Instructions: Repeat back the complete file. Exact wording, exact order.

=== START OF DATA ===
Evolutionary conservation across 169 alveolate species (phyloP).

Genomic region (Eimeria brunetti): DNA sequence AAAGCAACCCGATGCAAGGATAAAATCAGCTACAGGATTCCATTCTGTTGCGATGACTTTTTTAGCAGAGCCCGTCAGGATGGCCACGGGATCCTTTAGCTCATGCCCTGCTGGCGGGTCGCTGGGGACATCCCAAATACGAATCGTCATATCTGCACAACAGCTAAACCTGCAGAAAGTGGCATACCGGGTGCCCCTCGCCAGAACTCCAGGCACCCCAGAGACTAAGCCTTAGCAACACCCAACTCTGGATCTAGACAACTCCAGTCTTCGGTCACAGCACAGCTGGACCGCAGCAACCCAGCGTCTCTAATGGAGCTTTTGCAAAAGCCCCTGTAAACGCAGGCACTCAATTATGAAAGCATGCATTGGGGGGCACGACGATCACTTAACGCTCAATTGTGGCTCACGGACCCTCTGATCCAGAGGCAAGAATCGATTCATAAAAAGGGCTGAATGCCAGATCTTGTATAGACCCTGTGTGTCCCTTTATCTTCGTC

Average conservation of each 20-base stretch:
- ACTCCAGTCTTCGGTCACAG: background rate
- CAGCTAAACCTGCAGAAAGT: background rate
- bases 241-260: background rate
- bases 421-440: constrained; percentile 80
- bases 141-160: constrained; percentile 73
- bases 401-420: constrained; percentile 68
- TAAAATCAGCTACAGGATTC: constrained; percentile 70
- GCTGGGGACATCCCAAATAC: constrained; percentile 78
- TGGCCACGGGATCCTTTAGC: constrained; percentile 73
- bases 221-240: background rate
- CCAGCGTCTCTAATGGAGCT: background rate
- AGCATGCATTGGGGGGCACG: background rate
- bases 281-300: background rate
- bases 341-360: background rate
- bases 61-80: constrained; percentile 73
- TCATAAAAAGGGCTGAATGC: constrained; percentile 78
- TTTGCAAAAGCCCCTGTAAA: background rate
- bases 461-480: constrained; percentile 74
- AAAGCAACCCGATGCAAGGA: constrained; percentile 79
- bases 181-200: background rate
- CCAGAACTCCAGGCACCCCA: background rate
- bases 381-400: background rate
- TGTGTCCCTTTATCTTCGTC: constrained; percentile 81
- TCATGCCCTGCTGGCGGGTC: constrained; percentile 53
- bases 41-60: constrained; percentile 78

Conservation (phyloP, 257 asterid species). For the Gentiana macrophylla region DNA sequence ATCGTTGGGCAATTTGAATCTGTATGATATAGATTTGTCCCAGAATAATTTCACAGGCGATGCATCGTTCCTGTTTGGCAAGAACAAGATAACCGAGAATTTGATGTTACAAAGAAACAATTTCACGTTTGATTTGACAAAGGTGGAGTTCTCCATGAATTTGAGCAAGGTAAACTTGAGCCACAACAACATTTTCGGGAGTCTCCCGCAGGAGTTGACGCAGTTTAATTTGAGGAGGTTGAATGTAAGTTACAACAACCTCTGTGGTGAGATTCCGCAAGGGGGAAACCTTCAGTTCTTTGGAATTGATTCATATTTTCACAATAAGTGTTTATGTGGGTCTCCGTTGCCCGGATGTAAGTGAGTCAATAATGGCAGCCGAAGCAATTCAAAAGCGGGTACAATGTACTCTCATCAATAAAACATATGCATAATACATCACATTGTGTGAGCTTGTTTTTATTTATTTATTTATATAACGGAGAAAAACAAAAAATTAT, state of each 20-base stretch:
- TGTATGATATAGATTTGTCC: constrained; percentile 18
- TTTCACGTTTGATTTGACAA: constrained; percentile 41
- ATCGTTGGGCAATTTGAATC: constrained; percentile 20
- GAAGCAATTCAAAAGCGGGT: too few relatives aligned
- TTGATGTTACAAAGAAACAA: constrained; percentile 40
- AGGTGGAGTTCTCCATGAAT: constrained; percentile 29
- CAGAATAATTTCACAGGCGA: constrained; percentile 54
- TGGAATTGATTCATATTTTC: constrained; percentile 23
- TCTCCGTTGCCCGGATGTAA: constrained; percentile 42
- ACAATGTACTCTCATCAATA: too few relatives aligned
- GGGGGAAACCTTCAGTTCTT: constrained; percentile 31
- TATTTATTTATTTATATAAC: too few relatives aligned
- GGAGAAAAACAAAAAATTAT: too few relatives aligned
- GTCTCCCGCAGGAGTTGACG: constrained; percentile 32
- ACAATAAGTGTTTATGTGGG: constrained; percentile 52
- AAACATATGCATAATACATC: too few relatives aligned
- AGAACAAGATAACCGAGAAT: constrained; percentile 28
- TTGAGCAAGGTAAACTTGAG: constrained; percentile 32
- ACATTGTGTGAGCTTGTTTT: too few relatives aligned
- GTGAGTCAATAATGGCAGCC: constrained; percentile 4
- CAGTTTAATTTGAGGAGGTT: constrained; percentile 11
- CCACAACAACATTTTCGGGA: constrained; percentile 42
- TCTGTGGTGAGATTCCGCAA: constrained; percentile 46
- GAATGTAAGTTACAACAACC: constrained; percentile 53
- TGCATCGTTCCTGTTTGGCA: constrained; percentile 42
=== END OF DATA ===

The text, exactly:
Evolutionary conservation across 169 alveolate species (phyloP).

Genomic region (Eimeria brunetti): DNA sequence AAAGCAACCCGATGCAAGGATAAAATCAGCTACAGGATTCCATTCTGTTGCGATGACTTTTTTAGCAGAGCCCGTCAGGATGGCCACGGGATCCTTTAGCTCATGCCCTGCTGGCGGGTCGCTGGGGACATCCCAAATACGAATCGTCATATCTGCACAACAGCTAAACCTGCAGAAAGTGGCATACCGGGTGCCCCTCGCCAGAACTCCAGGCACCCCAGAGACTAAGCCTTAGCAACACCCAACTCTGGATCTAGACAACTCCAGTCTTCGGTCACAGCACAGCTGGACCGCAGCAACCCAGCGTCTCTAATGGAGCTTTTGCAAAAGCCCCTGTAAACGCAGGCACTCAATTATGAAAGCATGCATTGGGGGGCACGACGATCACTTAACGCTCAATTGTGGCTCACGGACCCTCTGATCCAGAGGCAAGAATCGATTCATAAAAAGGGCTGAATGCCAGATCTTGTATAGACCCTGTGTGTCCCTTTATCTTCGTC

Average conservation of each 20-base stretch:
- ACTCCAGTCTTCGGTCACAG: background rate
- CAGCTAAACCTGCAGAAAGT: background rate
- bases 241-260: background rate
- bases 421-440: constrained; percentile 80
- bases 141-160: constrained; percentile 73
- bases 401-420: constrained; percentile 68
- TAAAATCAGCTACAGGATTC: constrained; percentile 70
- GCTGGGGACATCCCAAATAC: constrained; percentile 78
- TGGCCACGGGATCCTTTAGC: constrained; percentile 73
- bases 221-240: background rate
- CCAGCGTCTCTAATGGAGCT: background rate
- AGCATGCATTGGGGGGCACG: background rate
- bases 281-300: background rate
- bases 341-360: background rate
- bases 61-80: constrained; percentile 73
- TCATAAAAAGGGCTGAATGC: constrained; percentile 78
- TTTGCAAAAGCCCCTGTAAA: background rate
- bases 461-480: constrained; percentile 74
- AAAGCAACCCGATGCAAGGA: constrained; percentile 79
- bases 181-200: background rate
- CCAGAACTCCAGGCACCCCA: background rate
- bases 381-400: background rate
- TGTGTCCCTTTATCTTCGTC: constrained; percentile 81
- TCATGCCCTGCTGGCGGGTC: constrained; percentile 53
- bases 41-60: constrained; percentile 78

Conservation (phyloP, 257 asterid species). For the Gentiana macrophylla region DNA sequence ATCGTTGGGCAATTTGAATCTGTATGATATAGATTTGTCCCAGAATAATTTCACAGGCGATGCATCGTTCCTGTTTGGCAAGAACAAGATAACCGAGAATTTGATGTTACAAAGAAACAATTTCACGTTTGATTTGACAAAGGTGGAGTTCTCCATGAATTTGAGCAAGGTAAACTTGAGCCACAACAACATTTTCGGGAGTCTCCCGCAGGAGTTGACGCAGTTTAATTTGAGGAGGTTGAATGTAAGTTACAACAACCTCTGTGGTGAGATTCCGCAAGGGGGAAACCTTCAGTTCTTTGGAATTGATTCATATTTTCACAATAAGTGTTTATGTGGGTCTCCGTTGCCCGGATGTAAGTGAGTCAATAATGGCAGCCGAAGCAATTCAAAAGCGGGTACAATGTACTCTCATCAATAAAACATATGCATAATACATCACATTGTGTGAGCTTGTTTTTATTTATTTATTTATATAACGGAGAAAAACAAAAAATTAT, state of each 20-base stretch:
- TGTATGATATAGATTTGTCC: constrained; percentile 18
- TTTCACGTTTGATTTGACAA: constrained; percentile 41
- ATCGTTGGGCAATTTGAATC: constrained; percentile 20
- GAAGCAATTCAAAAGCGGGT: too few relatives aligned
- TTGATGTTACAAAGAAACAA: constrained; percentile 40
- AGGTGGAGTTCTCCATGAAT: constrained; percentile 29
- CAGAATAATTTCACAGGCGA: constrained; percentile 54
- TGGAATTGATTCATATTTTC: constrained; percentile 23
- TCTCCGTTGCCCGGATGTAA: constrained; percentile 42
- ACAATGTACTCTCATCAATA: too few relatives aligned
- GGGGGAAACCTTCAGTTCTT: constrained; percentile 31
- TATTTATTTATTTATATAAC: too few relatives aligned
- GGAGAAAAACAAAAAATTAT: too few relatives aligned
- GTCTCCCGCAGGAGTTGACG: constrained; percentile 32
- ACAATAAGTGTTTATGTGGG: constrained; percentile 52
- AAACATATGCATAATACATC: too few relatives aligned
- AGAACAAGATAACCGAGAAT: constrained; percentile 28
- TTGAGCAAGGTAAACTTGAG: constrained; percentile 32
- ACATTGTGTGAGCTTGTTTT: too few relatives aligned
- GTGAGTCAATAATGGCAGCC: constrained; percentile 4
- CAGTTTAATTTGAGGAGGTT: constrained; percentile 11
- CCACAACAACATTTTCGGGA: constrained; percentile 42
- TCTGTGGTGAGATTCCGCAA: constrained; percentile 46
- GAATGTAAGTTACAACAACC: constrained; percentile 53
- TGCATCGTTCCTGTTTGGCA: constrained; percentile 42